Introduction: Make a Tower of Hanoi Puzzle Game
In this short project, I will demonstrate how to build a Tower of Hanoi puzzle game using wood I acquired from pallets. The game is simple to play, and it makes a good coffee table piece. For all unfamiliar with the game, here are brief instructions:
- The objective is to move all discs from the first peg to the last peg such that the discs are stacked as they are in the beginning - the largest disc on the bottom to smallest disc on top
- One disc must be moved at a time
- A larger disc must not be placed on a smaller disc
- Only the top disc can be moved from a stack
To add a little bit of difficulty, you may choose to move the stack of discs from the first peg, to the middle peg, then finally to the last peg.
You will need the following tools for this project: a band saw, a joiner (optional), and a radial arm saw/miter saw
Now, on to the build ---
Step 1: Selecting the Wood
I chose to use pallet wood, particularly some oak wood for the discs and some poplar for the base. I also used 1/4" dowels that you can get from your local craft good store. If you use pallets for your wood choice, plan to avoid nail holes in any of the pieces you plan to use.
Step 2: Cut Out the Discs
There are a few ways to handle this step. The method I used involved applying the wheel cutting jig I made for a previous Instructable. You can find that Instructable here. You can alternatively use a compass to trace your discs, then cut them out free-hand on a band saw.
I cut out seven discs with the following diameters: 1.5", 1.75", 2", 2.25", 2.5", 2.75", and 3". The thickness of the oak I chose to use was 3/8".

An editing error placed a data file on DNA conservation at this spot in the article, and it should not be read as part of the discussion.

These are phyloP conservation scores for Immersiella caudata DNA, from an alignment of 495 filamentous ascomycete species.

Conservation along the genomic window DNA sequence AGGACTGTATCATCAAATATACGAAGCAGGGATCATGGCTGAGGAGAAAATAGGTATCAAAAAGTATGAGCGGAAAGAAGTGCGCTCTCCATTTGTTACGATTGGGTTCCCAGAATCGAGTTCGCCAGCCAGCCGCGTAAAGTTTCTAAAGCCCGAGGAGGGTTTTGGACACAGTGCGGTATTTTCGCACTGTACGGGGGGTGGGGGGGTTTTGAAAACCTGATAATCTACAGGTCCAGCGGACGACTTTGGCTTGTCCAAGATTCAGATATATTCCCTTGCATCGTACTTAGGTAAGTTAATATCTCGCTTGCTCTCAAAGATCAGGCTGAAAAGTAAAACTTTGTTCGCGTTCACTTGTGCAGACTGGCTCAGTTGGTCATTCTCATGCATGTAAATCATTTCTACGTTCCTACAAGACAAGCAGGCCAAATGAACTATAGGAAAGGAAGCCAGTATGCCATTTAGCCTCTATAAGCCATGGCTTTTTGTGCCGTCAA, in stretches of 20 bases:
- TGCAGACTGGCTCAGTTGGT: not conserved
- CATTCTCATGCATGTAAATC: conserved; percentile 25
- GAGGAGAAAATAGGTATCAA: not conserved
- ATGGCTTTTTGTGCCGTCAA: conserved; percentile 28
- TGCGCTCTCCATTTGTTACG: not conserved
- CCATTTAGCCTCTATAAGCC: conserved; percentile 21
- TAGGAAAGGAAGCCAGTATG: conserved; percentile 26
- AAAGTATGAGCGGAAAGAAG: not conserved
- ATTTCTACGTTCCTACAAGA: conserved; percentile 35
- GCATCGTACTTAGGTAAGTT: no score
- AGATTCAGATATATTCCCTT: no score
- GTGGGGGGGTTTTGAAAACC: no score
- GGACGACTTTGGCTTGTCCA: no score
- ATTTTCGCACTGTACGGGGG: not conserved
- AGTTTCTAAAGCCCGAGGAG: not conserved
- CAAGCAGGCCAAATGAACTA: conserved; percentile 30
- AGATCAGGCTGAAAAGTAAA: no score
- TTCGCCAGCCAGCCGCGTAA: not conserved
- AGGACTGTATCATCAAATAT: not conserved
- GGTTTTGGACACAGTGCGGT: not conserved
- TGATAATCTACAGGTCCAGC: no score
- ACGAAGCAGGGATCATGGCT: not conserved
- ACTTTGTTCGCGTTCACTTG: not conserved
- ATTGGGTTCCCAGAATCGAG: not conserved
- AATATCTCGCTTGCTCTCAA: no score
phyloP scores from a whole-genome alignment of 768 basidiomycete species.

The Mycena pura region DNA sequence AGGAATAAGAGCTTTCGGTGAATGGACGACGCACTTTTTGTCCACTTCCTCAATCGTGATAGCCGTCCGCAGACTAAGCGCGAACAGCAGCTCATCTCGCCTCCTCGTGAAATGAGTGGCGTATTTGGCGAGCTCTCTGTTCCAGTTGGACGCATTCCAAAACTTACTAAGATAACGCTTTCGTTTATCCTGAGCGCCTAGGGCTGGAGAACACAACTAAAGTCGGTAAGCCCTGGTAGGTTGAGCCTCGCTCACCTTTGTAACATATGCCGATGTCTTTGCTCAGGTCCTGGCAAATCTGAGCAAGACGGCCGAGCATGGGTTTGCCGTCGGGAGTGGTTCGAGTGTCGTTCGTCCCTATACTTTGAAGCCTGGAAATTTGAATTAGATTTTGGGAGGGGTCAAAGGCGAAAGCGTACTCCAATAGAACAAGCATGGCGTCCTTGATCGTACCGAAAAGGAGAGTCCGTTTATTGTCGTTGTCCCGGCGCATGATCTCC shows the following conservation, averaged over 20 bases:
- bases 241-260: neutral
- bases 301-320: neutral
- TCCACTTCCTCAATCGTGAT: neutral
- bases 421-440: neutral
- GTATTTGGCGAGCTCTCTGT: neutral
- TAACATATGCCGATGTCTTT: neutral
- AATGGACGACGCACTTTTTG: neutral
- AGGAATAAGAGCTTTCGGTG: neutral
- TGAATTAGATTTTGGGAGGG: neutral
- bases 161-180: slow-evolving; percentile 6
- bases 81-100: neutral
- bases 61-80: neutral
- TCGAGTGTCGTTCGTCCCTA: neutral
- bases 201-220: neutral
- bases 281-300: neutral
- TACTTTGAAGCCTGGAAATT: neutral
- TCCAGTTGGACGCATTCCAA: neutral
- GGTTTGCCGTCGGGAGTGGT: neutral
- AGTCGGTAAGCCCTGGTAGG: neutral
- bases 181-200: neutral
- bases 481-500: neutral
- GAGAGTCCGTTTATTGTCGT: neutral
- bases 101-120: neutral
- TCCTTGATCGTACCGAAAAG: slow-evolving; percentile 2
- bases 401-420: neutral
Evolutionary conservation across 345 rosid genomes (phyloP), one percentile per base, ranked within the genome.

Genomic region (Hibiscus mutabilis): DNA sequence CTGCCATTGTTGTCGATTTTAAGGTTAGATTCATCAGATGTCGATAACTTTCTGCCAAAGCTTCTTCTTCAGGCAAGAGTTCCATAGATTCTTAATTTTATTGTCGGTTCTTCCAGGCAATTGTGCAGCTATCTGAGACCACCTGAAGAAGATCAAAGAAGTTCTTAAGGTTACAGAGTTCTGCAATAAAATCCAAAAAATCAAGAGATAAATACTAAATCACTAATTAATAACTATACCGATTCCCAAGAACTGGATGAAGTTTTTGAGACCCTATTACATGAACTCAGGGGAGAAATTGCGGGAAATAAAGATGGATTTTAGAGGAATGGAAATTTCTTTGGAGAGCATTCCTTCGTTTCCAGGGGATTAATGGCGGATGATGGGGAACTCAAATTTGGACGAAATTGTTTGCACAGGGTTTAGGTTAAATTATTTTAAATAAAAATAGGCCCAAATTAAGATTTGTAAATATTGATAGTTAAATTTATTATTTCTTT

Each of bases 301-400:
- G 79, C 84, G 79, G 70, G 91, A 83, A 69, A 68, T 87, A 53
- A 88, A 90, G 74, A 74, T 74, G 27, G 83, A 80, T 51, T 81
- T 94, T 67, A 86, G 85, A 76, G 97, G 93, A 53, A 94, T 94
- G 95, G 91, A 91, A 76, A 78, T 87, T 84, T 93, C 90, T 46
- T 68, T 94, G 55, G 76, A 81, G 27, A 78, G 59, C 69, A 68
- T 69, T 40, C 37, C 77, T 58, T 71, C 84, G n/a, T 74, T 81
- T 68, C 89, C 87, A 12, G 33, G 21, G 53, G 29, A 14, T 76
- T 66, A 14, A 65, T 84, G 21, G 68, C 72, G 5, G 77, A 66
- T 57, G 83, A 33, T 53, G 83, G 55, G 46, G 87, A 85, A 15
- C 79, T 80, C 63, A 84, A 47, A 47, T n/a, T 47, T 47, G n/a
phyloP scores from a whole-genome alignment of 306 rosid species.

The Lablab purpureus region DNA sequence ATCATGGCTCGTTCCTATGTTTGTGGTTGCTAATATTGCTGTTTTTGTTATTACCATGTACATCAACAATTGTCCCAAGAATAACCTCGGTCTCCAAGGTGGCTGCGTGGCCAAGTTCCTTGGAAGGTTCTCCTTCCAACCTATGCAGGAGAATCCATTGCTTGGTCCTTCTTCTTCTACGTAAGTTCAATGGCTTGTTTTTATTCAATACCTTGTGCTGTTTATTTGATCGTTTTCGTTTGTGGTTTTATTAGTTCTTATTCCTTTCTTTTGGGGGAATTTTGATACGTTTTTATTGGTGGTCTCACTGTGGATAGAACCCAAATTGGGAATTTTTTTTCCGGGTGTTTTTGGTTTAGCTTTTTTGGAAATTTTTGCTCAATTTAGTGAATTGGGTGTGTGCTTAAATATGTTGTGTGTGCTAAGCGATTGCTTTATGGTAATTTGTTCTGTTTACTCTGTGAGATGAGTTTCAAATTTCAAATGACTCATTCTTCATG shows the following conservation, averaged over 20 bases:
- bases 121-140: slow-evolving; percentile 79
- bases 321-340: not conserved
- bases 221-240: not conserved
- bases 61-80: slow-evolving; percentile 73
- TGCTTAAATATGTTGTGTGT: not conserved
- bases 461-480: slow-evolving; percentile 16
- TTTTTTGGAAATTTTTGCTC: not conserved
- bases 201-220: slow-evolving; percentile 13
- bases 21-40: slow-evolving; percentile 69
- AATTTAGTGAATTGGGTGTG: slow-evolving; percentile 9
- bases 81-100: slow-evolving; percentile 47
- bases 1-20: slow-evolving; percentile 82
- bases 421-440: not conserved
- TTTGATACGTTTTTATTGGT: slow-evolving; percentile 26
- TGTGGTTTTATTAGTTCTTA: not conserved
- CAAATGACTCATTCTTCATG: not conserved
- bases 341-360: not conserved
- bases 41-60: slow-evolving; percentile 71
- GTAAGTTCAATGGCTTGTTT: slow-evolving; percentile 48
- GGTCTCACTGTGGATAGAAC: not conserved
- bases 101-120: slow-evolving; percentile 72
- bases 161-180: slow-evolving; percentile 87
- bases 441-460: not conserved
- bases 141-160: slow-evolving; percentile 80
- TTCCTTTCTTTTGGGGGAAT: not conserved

Step 3: The Base Board & Pegs
I chose a piece of poplar pallet wood that was 3 1/4" wide. I cut the straightest section of the board out, then ran the board vertically through the joiner to straighten the edges. After this, I ran the board horizontally through the joiner, once on both sides to really straighten up the board.
After the board was made nice and square, I finalized its length by cutting it to 10".
At this point, it was time to mark where to drill the holes for the pegs to be placed. To do this, I used a tri-square to find the exact center of the board and drew a straight line dividing the board lengthwise into two pieces. I marked the middle peg hole at the exact center, and the other two holes were located 3 1/4" from the center. (reference the fourth picture above)
Finally, I used a 1/4" brad-point drill bit to drill these holes where the dowels will snugly sit. I drilled 90% of the way through the board to avoid the dowels from being visible from the bottom of the board.
I cut the 1/4" dowel into three 3 1/2" lengths for the pegs.
After sufficiently sanding the base board, use wood glue to secure the pegs to the board.
Step 4: Finalize Discs & Stain
Because a 1/4" dowel was being used, I chose to drill the centers of the discs with a 5/16" drill bit to allow free movement of the discs on the pegs. Sand the discs to remove splinters and undesirable ridges.
After all sanding was complete, the project was ready for staining. I used a natural-colored stain to really enhance the wood grain. You could alternatively use linseed oil or mineral oil to enhance the grain.
Step 5: Enjoy!
There are countless resources online demonstrating this game -- you are certainly not limited to seven discs, although the more you add, the longer it will take: (number of moves) = 2^(number of discs) - 1
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